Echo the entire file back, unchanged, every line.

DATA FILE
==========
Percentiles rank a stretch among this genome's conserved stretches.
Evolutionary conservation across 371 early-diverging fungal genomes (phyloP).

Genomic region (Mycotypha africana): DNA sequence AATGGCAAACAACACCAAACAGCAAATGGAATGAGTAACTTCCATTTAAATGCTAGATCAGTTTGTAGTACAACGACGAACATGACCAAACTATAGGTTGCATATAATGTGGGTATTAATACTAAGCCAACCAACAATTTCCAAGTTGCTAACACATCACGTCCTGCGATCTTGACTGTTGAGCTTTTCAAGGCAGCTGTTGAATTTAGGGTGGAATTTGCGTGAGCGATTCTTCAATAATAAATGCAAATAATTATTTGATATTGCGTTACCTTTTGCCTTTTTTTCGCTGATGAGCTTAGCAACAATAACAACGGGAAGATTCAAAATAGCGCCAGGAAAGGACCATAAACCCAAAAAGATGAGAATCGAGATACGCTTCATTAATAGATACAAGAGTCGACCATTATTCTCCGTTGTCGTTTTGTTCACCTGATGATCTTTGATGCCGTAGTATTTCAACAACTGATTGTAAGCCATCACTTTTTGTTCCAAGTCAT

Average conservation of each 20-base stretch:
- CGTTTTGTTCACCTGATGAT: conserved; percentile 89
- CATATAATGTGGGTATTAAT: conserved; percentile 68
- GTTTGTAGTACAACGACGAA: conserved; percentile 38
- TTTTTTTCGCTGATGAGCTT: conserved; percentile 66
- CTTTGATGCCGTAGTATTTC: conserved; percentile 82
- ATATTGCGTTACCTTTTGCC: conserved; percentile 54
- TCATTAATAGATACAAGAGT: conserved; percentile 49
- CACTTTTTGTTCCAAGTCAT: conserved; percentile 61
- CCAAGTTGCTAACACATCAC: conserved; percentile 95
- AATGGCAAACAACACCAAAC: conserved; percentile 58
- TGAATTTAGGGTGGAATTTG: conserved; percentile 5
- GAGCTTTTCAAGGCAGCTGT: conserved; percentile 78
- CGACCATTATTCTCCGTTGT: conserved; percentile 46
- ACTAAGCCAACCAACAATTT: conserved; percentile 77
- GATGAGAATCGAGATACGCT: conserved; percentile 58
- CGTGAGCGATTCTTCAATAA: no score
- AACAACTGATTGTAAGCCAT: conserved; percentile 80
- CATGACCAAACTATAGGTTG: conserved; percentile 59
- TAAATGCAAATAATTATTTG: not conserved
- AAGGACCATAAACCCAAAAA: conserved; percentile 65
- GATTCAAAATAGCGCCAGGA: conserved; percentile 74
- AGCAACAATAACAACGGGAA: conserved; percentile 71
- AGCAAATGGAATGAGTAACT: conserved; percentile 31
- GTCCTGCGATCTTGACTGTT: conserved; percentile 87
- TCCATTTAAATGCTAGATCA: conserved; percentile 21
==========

Percentiles rank a stretch among this genome's conserved stretches.
Evolutionary conservation across 371 early-diverging fungal genomes (phyloP).

Genomic region (Mycotypha africana): DNA sequence AATGGCAAACAACACCAAACAGCAAATGGAATGAGTAACTTCCATTTAAATGCTAGATCAGTTTGTAGTACAACGACGAACATGACCAAACTATAGGTTGCATATAATGTGGGTATTAATACTAAGCCAACCAACAATTTCCAAGTTGCTAACACATCACGTCCTGCGATCTTGACTGTTGAGCTTTTCAAGGCAGCTGTTGAATTTAGGGTGGAATTTGCGTGAGCGATTCTTCAATAATAAATGCAAATAATTATTTGATATTGCGTTACCTTTTGCCTTTTTTTCGCTGATGAGCTTAGCAACAATAACAACGGGAAGATTCAAAATAGCGCCAGGAAAGGACCATAAACCCAAAAAGATGAGAATCGAGATACGCTTCATTAATAGATACAAGAGTCGACCATTATTCTCCGTTGTCGTTTTGTTCACCTGATGATCTTTGATGCCGTAGTATTTCAACAACTGATTGTAAGCCATCACTTTTTGTTCCAAGTCAT

Average conservation of each 20-base stretch:
- CGTTTTGTTCACCTGATGAT: conserved; percentile 89
- CATATAATGTGGGTATTAAT: conserved; percentile 68
- GTTTGTAGTACAACGACGAA: conserved; percentile 38
- TTTTTTTCGCTGATGAGCTT: conserved; percentile 66
- CTTTGATGCCGTAGTATTTC: conserved; percentile 82
- ATATTGCGTTACCTTTTGCC: conserved; percentile 54
- TCATTAATAGATACAAGAGT: conserved; percentile 49
- CACTTTTTGTTCCAAGTCAT: conserved; percentile 61
- CCAAGTTGCTAACACATCAC: conserved; percentile 95
- AATGGCAAACAACACCAAAC: conserved; percentile 58
- TGAATTTAGGGTGGAATTTG: conserved; percentile 5
- GAGCTTTTCAAGGCAGCTGT: conserved; percentile 78
- CGACCATTATTCTCCGTTGT: conserved; percentile 46
- ACTAAGCCAACCAACAATTT: conserved; percentile 77
- GATGAGAATCGAGATACGCT: conserved; percentile 58
- CGTGAGCGATTCTTCAATAA: no score
- AACAACTGATTGTAAGCCAT: conserved; percentile 80
- CATGACCAAACTATAGGTTG: conserved; percentile 59
- TAAATGCAAATAATTATTTG: not conserved
- AAGGACCATAAACCCAAAAA: conserved; percentile 65
- GATTCAAAATAGCGCCAGGA: conserved; percentile 74
- AGCAACAATAACAACGGGAA: conserved; percentile 71
- AGCAAATGGAATGAGTAACT: conserved; percentile 31
- GTCCTGCGATCTTGACTGTT: conserved; percentile 87
- TCCATTTAAATGCTAGATCA: conserved; percentile 21